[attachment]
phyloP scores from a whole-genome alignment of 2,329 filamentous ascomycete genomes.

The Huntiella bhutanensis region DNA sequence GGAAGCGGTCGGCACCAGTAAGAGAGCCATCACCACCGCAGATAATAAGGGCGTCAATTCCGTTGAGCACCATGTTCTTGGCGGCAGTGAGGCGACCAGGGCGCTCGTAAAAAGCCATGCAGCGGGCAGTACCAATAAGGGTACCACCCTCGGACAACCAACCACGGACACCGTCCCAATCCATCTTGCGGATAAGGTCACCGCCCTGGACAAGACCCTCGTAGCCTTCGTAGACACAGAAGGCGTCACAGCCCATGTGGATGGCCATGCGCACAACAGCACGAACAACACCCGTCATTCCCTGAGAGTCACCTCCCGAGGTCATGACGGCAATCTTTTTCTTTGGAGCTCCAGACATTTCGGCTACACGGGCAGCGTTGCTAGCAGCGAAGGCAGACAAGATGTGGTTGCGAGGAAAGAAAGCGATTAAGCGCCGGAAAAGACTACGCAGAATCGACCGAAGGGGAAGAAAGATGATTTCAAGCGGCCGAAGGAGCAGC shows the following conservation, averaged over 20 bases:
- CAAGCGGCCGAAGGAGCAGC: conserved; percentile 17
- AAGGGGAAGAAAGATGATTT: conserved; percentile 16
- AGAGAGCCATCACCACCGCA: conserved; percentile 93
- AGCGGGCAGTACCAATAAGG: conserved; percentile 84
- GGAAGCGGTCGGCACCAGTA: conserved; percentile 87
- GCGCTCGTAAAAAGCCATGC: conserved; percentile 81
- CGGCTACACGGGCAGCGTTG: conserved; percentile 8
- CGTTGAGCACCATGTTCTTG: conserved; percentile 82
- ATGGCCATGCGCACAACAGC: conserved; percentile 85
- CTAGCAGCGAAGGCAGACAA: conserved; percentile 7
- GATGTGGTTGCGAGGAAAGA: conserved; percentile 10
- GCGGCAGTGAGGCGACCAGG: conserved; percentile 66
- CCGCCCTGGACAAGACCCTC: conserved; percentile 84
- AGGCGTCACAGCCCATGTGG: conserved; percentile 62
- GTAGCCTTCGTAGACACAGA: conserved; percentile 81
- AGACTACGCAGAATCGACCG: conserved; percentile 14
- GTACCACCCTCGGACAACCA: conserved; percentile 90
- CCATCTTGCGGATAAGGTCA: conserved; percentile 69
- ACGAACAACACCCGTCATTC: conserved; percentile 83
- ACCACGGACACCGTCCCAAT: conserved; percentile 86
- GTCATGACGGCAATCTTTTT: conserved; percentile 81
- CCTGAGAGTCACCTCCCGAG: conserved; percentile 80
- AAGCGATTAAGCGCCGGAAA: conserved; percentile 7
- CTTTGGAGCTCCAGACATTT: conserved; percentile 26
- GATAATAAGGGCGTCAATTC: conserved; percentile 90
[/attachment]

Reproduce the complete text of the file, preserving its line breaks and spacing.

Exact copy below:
phyloP scores from a whole-genome alignment of 2,329 filamentous ascomycete genomes.

The Huntiella bhutanensis region DNA sequence GGAAGCGGTCGGCACCAGTAAGAGAGCCATCACCACCGCAGATAATAAGGGCGTCAATTCCGTTGAGCACCATGTTCTTGGCGGCAGTGAGGCGACCAGGGCGCTCGTAAAAAGCCATGCAGCGGGCAGTACCAATAAGGGTACCACCCTCGGACAACCAACCACGGACACCGTCCCAATCCATCTTGCGGATAAGGTCACCGCCCTGGACAAGACCCTCGTAGCCTTCGTAGACACAGAAGGCGTCACAGCCCATGTGGATGGCCATGCGCACAACAGCACGAACAACACCCGTCATTCCCTGAGAGTCACCTCCCGAGGTCATGACGGCAATCTTTTTCTTTGGAGCTCCAGACATTTCGGCTACACGGGCAGCGTTGCTAGCAGCGAAGGCAGACAAGATGTGGTTGCGAGGAAAGAAAGCGATTAAGCGCCGGAAAAGACTACGCAGAATCGACCGAAGGGGAAGAAAGATGATTTCAAGCGGCCGAAGGAGCAGC shows the following conservation, averaged over 20 bases:
- CAAGCGGCCGAAGGAGCAGC: conserved; percentile 17
- AAGGGGAAGAAAGATGATTT: conserved; percentile 16
- AGAGAGCCATCACCACCGCA: conserved; percentile 93
- AGCGGGCAGTACCAATAAGG: conserved; percentile 84
- GGAAGCGGTCGGCACCAGTA: conserved; percentile 87
- GCGCTCGTAAAAAGCCATGC: conserved; percentile 81
- CGGCTACACGGGCAGCGTTG: conserved; percentile 8
- CGTTGAGCACCATGTTCTTG: conserved; percentile 82
- ATGGCCATGCGCACAACAGC: conserved; percentile 85
- CTAGCAGCGAAGGCAGACAA: conserved; percentile 7
- GATGTGGTTGCGAGGAAAGA: conserved; percentile 10
- GCGGCAGTGAGGCGACCAGG: conserved; percentile 66
- CCGCCCTGGACAAGACCCTC: conserved; percentile 84
- AGGCGTCACAGCCCATGTGG: conserved; percentile 62
- GTAGCCTTCGTAGACACAGA: conserved; percentile 81
- AGACTACGCAGAATCGACCG: conserved; percentile 14
- GTACCACCCTCGGACAACCA: conserved; percentile 90
- CCATCTTGCGGATAAGGTCA: conserved; percentile 69
- ACGAACAACACCCGTCATTC: conserved; percentile 83
- ACCACGGACACCGTCCCAAT: conserved; percentile 86
- GTCATGACGGCAATCTTTTT: conserved; percentile 81
- CCTGAGAGTCACCTCCCGAG: conserved; percentile 80
- AAGCGATTAAGCGCCGGAAA: conserved; percentile 7
- CTTTGGAGCTCCAGACATTT: conserved; percentile 26
- GATAATAAGGGCGTCAATTC: conserved; percentile 90